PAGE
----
When and if high school sports get going this fall, spectators will not be allowed at K-12 sporting events, as the PIAA stated last week per preliminary school sports guidance from the office of Gov. Tom Wolf.
Of course, that could all change by Wednesday, when Wolf and Pennsylvania Department Health secretary Dr. Rachel Levine are expected to provide some guidelines in regards to the start of fall sports.
Regardless, many Lancaster-Lebanon League athletic directors are scrambling to figure out ways fans could watch the high school's home contests online this fall through a possible live-streaming platform. With that come many prongs. Which platform to use? How much will the equipment and software cost? Is every sport going to be live-streamed? Who will man the cameras? Will fans be required to pay a subscription? Can the school put sponsors on the broadcasts to help offset lost revenue? Can all of these questions be answered and everything ready to go in time for the start of fall sports regular season?
Platforms: A popular option some athletic directors are mulling over is the Pixellot system being promoted by the National Federation of High Schools and the PIAA. The NFHS Network is providing two Pixellot cameras free of charge to every high school in the country. However, each camera costs about $1,000 to install, the NFHS broadcast requires fans to pay a subscription to watch ($10.99 a month or $69.99 for an annual pass), schools only see a small fraction of the money back from those subscriptions, and the NFHS Network requires a five-year broadcast deal.
Plus, once the two NFHS Network cameras are installed, they remain stationary and automatically record from a schedule the school sets in arbiterlive.com. But the stationary cameras present a problem for a school like Penn Manor, where the volleyball team plays indoors in the main gym, the football team plays at Millersville University's Biemesderfer Stadium, and the rest of the fall sports teams play at Comet Field.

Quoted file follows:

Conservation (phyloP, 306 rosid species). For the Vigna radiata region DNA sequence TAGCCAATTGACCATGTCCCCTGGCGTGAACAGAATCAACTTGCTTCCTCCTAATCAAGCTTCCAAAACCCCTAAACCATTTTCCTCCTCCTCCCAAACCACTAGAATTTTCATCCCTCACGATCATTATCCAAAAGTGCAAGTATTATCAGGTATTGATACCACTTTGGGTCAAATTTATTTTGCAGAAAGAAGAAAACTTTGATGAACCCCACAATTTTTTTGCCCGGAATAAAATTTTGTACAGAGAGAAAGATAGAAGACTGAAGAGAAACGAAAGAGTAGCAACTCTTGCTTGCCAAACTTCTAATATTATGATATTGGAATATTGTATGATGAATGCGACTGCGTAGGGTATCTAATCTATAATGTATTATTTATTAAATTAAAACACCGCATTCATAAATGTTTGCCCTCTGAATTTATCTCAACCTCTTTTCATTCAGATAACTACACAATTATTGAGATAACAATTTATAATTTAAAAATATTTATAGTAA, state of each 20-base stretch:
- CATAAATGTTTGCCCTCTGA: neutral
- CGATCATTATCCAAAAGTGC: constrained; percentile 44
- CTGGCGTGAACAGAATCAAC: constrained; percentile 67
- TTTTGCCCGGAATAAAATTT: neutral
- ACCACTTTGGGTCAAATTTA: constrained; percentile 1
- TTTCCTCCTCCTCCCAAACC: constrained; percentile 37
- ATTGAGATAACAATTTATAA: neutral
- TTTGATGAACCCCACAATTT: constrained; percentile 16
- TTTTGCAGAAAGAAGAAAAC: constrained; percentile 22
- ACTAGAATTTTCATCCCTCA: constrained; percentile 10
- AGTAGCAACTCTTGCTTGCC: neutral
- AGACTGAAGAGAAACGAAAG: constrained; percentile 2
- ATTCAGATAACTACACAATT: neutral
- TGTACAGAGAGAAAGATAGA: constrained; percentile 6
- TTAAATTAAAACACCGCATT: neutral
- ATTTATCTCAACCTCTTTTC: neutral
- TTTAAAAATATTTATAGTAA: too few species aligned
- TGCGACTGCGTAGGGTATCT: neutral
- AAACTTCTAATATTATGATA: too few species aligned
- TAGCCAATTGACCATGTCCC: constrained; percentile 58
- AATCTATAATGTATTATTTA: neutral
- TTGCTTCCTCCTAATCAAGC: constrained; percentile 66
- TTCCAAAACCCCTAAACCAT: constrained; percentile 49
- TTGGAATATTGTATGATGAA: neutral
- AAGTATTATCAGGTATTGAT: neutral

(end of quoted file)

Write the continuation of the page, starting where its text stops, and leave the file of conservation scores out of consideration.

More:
"We're not a one-size-fits-all," Penn Manor athletic director Steve Kramer said. "We have multiple locations."
Then there’s a more simple solution. Give a student, assistant coach, or a game staffer an iPad or smart phone, connect it to the school’s wi-fi and live-stream the game to the school’s Youtube or Facebook page. Solanco has been doing something akin to that the last few years for some of its fall and winter sporting events. Warwick has been doing the same for its winter sports the last couple seasons.
“We even added a color commentator just in the last year,” Solanco athletic director Anthony Hall said.
Title IX: With Title IX concerns in mind, athletic directors are trying to figure out how to live-stream all sports, which is a bit of a challenge when you think about how to broadcast a cross country meet or golf contest, or a high school tennis event in which there are varsity matches across multiple courts. And keep in mind drones are not allowed to be flown above playing surfaces, per PIAA rules.
“My idea for a sport like that is try to utilize some video and just upload that onto the same Youtube account after the fact,” Warwick athletic director Ryan Landis said. “Even if they’re just highlights or clips of different tennis courts, or some footage of the golfers.”
Advertising, revenue, subscription: Every school will be in the same boat as far as lost revenue in lower ticket sales. To fill that gap, there could be opportunities to advertise on the live-streams. Though, many L-L athletic directors have yet to cross that bridge in finding those potential sponsors and what those advertisements would consist of, largely because they're first trying to solve the concerns stated above, among other tasks.
Some of that lost revenue could also be made up through charging online subscriptions for live-streams. But again, schools would only see a fraction of the money from NFHS Network subscriptions. Meanwhile, Lancaster Catholic and Penn Manor are mulling over different (non-NFHS Network) live-stream platforms that would require a subscription where the schools would see a large return on that money.
“The prices aren’t finalized,” Penn Manor athletic director Steve Kramer said. “But they would be similar to tickets, like $6 for a game, $29 for a half a season or $40 or $49 for a full season.”
Landis is opposed to that idea at Warwick.
“When we live-streamed (on Youtube) in the winter for basketball and wrestling, people said, ‘Aren’t you losing money at the gate and revenue?’” Landis said. “No. We really aren’t. Fans are going to come to a sporting event if they can. Maybe not if it’s bad weather. And it (live-streaming) becomes a great tool for alumni and family outside of the area to go online and see the game.”
When interviewed for this story, Landis was disarmingly relaxed in thinking about all the possible hurdles to live-streaming.
“What I’ve learned is kids are better at this than many of us adults are,” he said. “So I’m not opposed to chatting and talking this over with some of our students that are pretty good in this area. They’re technologically savvy. I’m willing to bet they will have ideas and ways to help us out as far as what works and what doesn’t. It’s going to be a learning process, but I look at it from a positive end as much as we can right now.”